Koschwanez, J. H., Foster, K. R. & Murray, A. W. Improved use of a public good selects for the evolution of undifferentiated multicellularity. eLife 2, e00367 (2013).

    PubMed  PubMed Central  Google Scholar 

  11. 11.

    Dai, L., Vorselen, D., Korolev, K. S. & Gore, J. Generic indicators for loss of resilience before a tipping point leading to population collapse. Science 336, 1175–1177 (2012).

    CAS  PubMed  Google Scholar 

  12. 12.

    Völker, C. & Wolf-Gladrow, D. A. Physical limits on iron uptake mediated by siderophores or surface reductases. Mar. Chem. 65, 227–244 (1999).

    Google Scholar 

  13. 13.

    Greig, D. & Travisano, M. The Prisoner’s Dilemma and polymorphism in yeast SUC genes. Proc. Biol. Sci. 271(Suppl. 3), S25–S26 (2004).

    CAS  PubMed  PubMed Central  Google Scholar 

  14. 14.

    Gore, J., Youk, H. & van Oudenaarden, A. Snowdrift game dynamics and facultative cheating in yeast. Nature 459, 253–256 (2009).

    CAS  PubMed  PubMed Central  Google Scholar 

  15. 15.

    Harrison, F., Browning, L. E., Vos, M. & Buckling, A. Cooperation and virulence in acute Pseudomonas aeruginosa infections. BMC Biol. 4, 21 (2006).

    PubMed  PubMed Central  Google Scholar 

  16. 16.

    Kümmerli, R., Schiessl, K. T., Waldvogel, T., McNeill, K. & Ackermann, M. Habitat structure and the evolution of diffusible siderophores in bacteria. Ecol. Lett. 17, 1536–1544 (2014).

    PubMed  Google Scholar 

  17. 17.

    Niehus, R., Picot, A., Oliveira, N. M., Mitri, S. & Foster, K. R. The evolution of siderophore production as a competitive trait. Evolution 71, 1443–1455 (2017).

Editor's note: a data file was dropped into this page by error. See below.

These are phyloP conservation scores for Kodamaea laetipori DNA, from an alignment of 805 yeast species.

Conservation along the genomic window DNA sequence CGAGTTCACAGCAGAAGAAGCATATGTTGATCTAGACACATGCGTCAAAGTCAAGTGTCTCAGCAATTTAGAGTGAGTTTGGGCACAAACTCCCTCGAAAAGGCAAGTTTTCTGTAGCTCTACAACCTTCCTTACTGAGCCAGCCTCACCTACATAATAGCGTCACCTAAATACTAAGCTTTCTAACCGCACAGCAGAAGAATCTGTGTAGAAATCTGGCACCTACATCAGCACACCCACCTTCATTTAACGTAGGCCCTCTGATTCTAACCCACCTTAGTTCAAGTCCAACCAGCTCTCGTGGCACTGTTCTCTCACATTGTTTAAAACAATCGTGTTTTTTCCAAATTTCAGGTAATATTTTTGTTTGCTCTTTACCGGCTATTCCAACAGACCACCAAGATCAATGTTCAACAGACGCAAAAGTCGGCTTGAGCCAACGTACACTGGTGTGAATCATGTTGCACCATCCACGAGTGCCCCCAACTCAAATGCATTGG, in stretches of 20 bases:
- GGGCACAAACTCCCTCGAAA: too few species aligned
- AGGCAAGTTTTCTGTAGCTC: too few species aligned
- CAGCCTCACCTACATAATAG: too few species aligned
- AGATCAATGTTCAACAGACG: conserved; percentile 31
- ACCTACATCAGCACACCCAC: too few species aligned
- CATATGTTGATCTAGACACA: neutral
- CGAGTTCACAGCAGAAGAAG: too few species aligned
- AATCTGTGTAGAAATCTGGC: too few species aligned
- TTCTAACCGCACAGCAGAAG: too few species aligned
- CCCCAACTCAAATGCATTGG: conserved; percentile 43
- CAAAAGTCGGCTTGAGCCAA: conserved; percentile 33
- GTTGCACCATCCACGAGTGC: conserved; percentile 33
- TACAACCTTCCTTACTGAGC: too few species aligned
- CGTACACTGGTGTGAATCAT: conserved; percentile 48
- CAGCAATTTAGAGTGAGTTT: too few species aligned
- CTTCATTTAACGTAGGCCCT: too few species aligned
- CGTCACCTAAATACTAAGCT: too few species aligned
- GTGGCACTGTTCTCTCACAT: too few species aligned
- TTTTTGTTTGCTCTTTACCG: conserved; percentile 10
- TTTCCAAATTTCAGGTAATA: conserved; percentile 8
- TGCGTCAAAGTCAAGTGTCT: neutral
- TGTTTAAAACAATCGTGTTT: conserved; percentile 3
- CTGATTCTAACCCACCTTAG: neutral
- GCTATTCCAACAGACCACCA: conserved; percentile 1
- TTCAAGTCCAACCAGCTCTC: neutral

CAS  PubMed  Google Scholar 

  18. 18.

    Lee, W., Van Baalen, M. & Jansen, V. A. An evolutionary mechanism for diversity in siderophore‐producing bacteria. Ecol. Lett. 15, 119–125 (2012).

    PubMed  Google Scholar 

  19. 19.

    Riley, M. A. & Wertz, J. E. Bacteriocins: evolution, ecology, and application. Annu Rev. Microbiol. 56, 117–137 (2002).

    CAS  PubMed  Google Scholar 

  20. 20.

    Celiker, H. & Gore, J. Competition between species can stabilize public-goods cooperation within a species. Mol. Syst. Biol. 8, 621 (2012).

    PubMed  PubMed Central  Google Scholar 

  21. 21.

    Verstrepen, K. J. et al. Glucose and sucrose: hazardous fast-food for industrial yeast? Trends Biotechnol. 22, 531–537 (2004).

    CAS  PubMed  Google Scholar 

  22. 22.

    Lindsay, R. J., Pawlowska, B. J. & Gudelj, I. When increasing population density can promote the evolution of metabolic cooperation. ISME J. 12, 849–859 (2018).

    PubMed  PubMed Central  Google Scholar 

  23. 23.

    Ross-Gillespie, A., Gardner, A., West, S. A. & Griffin, A. S. Frequency dependence and cooperation: theory and a test with bacteria. Am. Nat. 170, 331–342 (2007).

    PubMed  Google Scholar 

  24. 24.

    Ross-Gillespie, A., Gardner, A., Buckling, A., West, S. A. & Griffin, A. S. Density dependence and cooperation: theory and a test with bacteria. Evolution 63, 2315–2325 (2009).

    PubMed  Google Scholar 

  25. 25.

    Kümmerli, R., Griffin, A. S., West, S. A., Buckling, A. & Harrison, F. Viscous medium promotes cooperation in the pathogenic bacterium Pseudomonas aeruginosa. Proc. Biol. Sci. 276, 3531–3538 (2009).

    PubMed  PubMed Central  Google Scholar 

  26. 26.

    Allison, S. D. Cheaters, diffusion and nutrients constrain decomposition by microbial enzymes in spatially structured environments. Ecol. Lett. 8, 626–635 (2005).

    Google Scholar 

  27. 27.

    Julou, T. et al. Cell–cell contacts confine public goods diffusion inside Pseudomonas aeruginosa clonal microcolonies. Proc. Natl Acad. Sci. USA 110, 12577–12582 (2013).

    CAS  PubMed  Google Scholar 

  28. 28.

    MacLean, R. C., Fuentes-Hernandez, A., Greig, D., Hurst, L. D. & Gudelj, I. A mixture of ‘cheats’ and ‘co-operators’ can enable maximal group benefit. PLoS Biol. 8, e1000486 (2010).

    PubMed  PubMed Central  Google Scholar 

  29. 29.

    Driscoll, W. W., Pepper, J. W., Pierson, L. S. & Pierson, E. A. Spontaneous Gac mutants of Pseudomonas biological control strains: cheaters or mutualists? Appl. Environ. Microbiol. 77, 7227–7235 (2011).